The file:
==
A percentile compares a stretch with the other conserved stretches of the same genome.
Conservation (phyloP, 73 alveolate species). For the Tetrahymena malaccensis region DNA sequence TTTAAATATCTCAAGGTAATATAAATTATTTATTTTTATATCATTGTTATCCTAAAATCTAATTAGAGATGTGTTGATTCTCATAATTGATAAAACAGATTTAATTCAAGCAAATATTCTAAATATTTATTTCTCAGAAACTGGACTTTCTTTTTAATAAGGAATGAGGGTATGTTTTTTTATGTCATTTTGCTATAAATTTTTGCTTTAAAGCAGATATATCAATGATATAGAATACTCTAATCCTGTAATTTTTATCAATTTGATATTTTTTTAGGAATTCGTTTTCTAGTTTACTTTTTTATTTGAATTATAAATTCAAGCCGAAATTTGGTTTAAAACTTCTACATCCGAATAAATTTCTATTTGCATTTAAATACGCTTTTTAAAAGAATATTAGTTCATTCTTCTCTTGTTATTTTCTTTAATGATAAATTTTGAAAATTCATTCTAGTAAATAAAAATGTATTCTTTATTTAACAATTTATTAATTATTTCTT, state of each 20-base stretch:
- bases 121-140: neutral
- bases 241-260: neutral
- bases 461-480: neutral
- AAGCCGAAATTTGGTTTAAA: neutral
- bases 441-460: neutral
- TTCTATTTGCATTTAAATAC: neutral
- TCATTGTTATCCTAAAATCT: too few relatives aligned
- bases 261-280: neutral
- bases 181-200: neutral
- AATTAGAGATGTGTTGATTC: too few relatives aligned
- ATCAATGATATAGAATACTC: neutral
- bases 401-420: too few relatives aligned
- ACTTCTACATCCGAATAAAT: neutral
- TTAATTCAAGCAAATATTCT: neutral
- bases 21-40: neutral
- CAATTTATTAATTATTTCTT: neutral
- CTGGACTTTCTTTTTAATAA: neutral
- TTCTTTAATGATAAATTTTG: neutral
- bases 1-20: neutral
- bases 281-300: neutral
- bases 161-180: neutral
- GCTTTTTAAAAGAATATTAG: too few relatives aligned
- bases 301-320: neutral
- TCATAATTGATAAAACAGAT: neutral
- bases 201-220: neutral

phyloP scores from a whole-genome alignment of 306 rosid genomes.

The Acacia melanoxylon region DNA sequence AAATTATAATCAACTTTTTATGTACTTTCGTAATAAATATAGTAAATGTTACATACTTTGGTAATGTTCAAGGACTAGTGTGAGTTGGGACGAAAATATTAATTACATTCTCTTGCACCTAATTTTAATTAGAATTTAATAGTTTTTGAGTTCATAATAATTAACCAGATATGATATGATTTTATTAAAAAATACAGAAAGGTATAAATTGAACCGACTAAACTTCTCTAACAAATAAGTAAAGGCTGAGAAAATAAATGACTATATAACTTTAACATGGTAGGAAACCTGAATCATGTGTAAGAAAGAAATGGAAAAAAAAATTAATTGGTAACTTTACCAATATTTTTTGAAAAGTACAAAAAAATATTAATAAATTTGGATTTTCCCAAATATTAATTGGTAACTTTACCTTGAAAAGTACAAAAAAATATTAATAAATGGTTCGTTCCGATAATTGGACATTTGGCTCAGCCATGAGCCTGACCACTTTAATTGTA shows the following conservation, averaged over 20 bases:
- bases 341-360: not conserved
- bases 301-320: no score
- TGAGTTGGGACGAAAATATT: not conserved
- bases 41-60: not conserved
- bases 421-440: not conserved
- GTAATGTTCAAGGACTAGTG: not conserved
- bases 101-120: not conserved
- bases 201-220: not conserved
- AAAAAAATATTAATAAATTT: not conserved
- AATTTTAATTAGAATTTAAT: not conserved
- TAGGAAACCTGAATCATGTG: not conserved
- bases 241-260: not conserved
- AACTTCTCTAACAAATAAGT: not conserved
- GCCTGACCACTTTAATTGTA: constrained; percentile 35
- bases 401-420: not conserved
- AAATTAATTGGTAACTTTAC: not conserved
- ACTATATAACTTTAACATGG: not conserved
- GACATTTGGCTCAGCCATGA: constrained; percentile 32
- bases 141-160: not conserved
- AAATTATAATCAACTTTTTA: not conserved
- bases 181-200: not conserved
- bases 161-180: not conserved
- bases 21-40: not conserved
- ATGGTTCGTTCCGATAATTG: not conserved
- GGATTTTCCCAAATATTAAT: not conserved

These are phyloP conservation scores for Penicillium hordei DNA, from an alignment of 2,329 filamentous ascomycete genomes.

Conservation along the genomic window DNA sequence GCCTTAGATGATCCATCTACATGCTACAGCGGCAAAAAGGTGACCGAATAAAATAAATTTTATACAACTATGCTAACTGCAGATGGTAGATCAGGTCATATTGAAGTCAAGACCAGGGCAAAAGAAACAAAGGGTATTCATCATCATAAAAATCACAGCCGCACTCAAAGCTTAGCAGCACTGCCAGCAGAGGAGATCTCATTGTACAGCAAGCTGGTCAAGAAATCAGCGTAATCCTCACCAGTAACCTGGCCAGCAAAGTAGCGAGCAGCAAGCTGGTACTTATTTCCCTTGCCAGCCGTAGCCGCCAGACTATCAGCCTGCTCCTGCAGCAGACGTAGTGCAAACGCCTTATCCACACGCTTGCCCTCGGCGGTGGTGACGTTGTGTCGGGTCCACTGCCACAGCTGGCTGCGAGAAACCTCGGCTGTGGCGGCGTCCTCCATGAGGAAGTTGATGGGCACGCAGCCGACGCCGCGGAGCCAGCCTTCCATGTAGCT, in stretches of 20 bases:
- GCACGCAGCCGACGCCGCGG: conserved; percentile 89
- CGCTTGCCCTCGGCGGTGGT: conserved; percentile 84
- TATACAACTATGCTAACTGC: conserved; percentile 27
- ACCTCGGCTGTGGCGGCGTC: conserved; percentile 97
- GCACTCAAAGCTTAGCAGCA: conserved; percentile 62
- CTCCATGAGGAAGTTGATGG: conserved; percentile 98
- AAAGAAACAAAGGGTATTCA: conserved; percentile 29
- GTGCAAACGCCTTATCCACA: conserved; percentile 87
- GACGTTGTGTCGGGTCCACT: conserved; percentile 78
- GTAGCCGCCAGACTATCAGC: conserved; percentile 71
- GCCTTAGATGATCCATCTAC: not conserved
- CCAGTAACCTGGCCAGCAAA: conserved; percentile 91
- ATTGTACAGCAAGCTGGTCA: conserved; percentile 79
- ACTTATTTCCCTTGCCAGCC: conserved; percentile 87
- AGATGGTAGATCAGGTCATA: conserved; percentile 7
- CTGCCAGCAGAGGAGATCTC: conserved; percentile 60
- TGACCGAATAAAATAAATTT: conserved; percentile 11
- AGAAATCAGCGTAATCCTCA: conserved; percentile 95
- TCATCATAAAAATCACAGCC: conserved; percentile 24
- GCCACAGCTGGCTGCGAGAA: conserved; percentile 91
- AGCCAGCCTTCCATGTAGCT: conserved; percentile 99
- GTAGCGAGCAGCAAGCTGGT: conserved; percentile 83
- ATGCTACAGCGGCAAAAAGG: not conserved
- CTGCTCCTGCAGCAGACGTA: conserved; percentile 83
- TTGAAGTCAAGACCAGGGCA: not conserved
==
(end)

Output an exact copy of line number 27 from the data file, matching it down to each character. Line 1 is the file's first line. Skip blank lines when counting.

- bases 201-220: neutral